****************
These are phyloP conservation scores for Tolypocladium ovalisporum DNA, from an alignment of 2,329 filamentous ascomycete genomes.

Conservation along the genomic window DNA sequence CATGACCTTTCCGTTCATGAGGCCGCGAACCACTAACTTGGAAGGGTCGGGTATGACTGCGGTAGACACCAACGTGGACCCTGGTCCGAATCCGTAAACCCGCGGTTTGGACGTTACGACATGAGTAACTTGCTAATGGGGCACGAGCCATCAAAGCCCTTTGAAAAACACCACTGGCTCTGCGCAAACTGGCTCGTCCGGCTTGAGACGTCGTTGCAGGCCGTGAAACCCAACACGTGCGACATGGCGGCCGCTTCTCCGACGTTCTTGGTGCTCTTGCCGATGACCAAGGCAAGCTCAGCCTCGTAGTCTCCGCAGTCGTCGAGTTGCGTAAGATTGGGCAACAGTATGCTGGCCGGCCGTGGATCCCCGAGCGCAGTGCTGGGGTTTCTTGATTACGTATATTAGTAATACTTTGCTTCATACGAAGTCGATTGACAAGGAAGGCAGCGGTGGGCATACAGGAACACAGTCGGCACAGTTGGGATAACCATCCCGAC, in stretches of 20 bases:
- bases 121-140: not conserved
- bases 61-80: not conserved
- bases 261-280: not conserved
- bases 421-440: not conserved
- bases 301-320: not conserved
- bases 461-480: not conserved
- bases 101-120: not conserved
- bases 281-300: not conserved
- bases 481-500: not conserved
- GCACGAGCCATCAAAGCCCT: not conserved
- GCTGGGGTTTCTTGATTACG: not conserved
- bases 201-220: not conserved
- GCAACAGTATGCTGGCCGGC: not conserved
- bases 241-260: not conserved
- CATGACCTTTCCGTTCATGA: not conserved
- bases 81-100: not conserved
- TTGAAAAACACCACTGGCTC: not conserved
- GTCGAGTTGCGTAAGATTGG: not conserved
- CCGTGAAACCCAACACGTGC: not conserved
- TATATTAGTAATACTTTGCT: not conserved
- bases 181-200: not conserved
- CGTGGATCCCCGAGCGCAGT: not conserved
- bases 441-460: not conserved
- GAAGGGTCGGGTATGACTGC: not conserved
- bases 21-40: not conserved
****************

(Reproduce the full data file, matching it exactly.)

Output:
These are phyloP conservation scores for Tolypocladium ovalisporum DNA, from an alignment of 2,329 filamentous ascomycete genomes.

Conservation along the genomic window DNA sequence CATGACCTTTCCGTTCATGAGGCCGCGAACCACTAACTTGGAAGGGTCGGGTATGACTGCGGTAGACACCAACGTGGACCCTGGTCCGAATCCGTAAACCCGCGGTTTGGACGTTACGACATGAGTAACTTGCTAATGGGGCACGAGCCATCAAAGCCCTTTGAAAAACACCACTGGCTCTGCGCAAACTGGCTCGTCCGGCTTGAGACGTCGTTGCAGGCCGTGAAACCCAACACGTGCGACATGGCGGCCGCTTCTCCGACGTTCTTGGTGCTCTTGCCGATGACCAAGGCAAGCTCAGCCTCGTAGTCTCCGCAGTCGTCGAGTTGCGTAAGATTGGGCAACAGTATGCTGGCCGGCCGTGGATCCCCGAGCGCAGTGCTGGGGTTTCTTGATTACGTATATTAGTAATACTTTGCTTCATACGAAGTCGATTGACAAGGAAGGCAGCGGTGGGCATACAGGAACACAGTCGGCACAGTTGGGATAACCATCCCGAC, in stretches of 20 bases:
- bases 121-140: not conserved
- bases 61-80: not conserved
- bases 261-280: not conserved
- bases 421-440: not conserved
- bases 301-320: not conserved
- bases 461-480: not conserved
- bases 101-120: not conserved
- bases 281-300: not conserved
- bases 481-500: not conserved
- GCACGAGCCATCAAAGCCCT: not conserved
- GCTGGGGTTTCTTGATTACG: not conserved
- bases 201-220: not conserved
- GCAACAGTATGCTGGCCGGC: not conserved
- bases 241-260: not conserved
- CATGACCTTTCCGTTCATGA: not conserved
- bases 81-100: not conserved
- TTGAAAAACACCACTGGCTC: not conserved
- GTCGAGTTGCGTAAGATTGG: not conserved
- CCGTGAAACCCAACACGTGC: not conserved
- TATATTAGTAATACTTTGCT: not conserved
- bases 181-200: not conserved
- CGTGGATCCCCGAGCGCAGT: not conserved
- bases 441-460: not conserved
- GAAGGGTCGGGTATGACTGC: not conserved
- bases 21-40: not conserved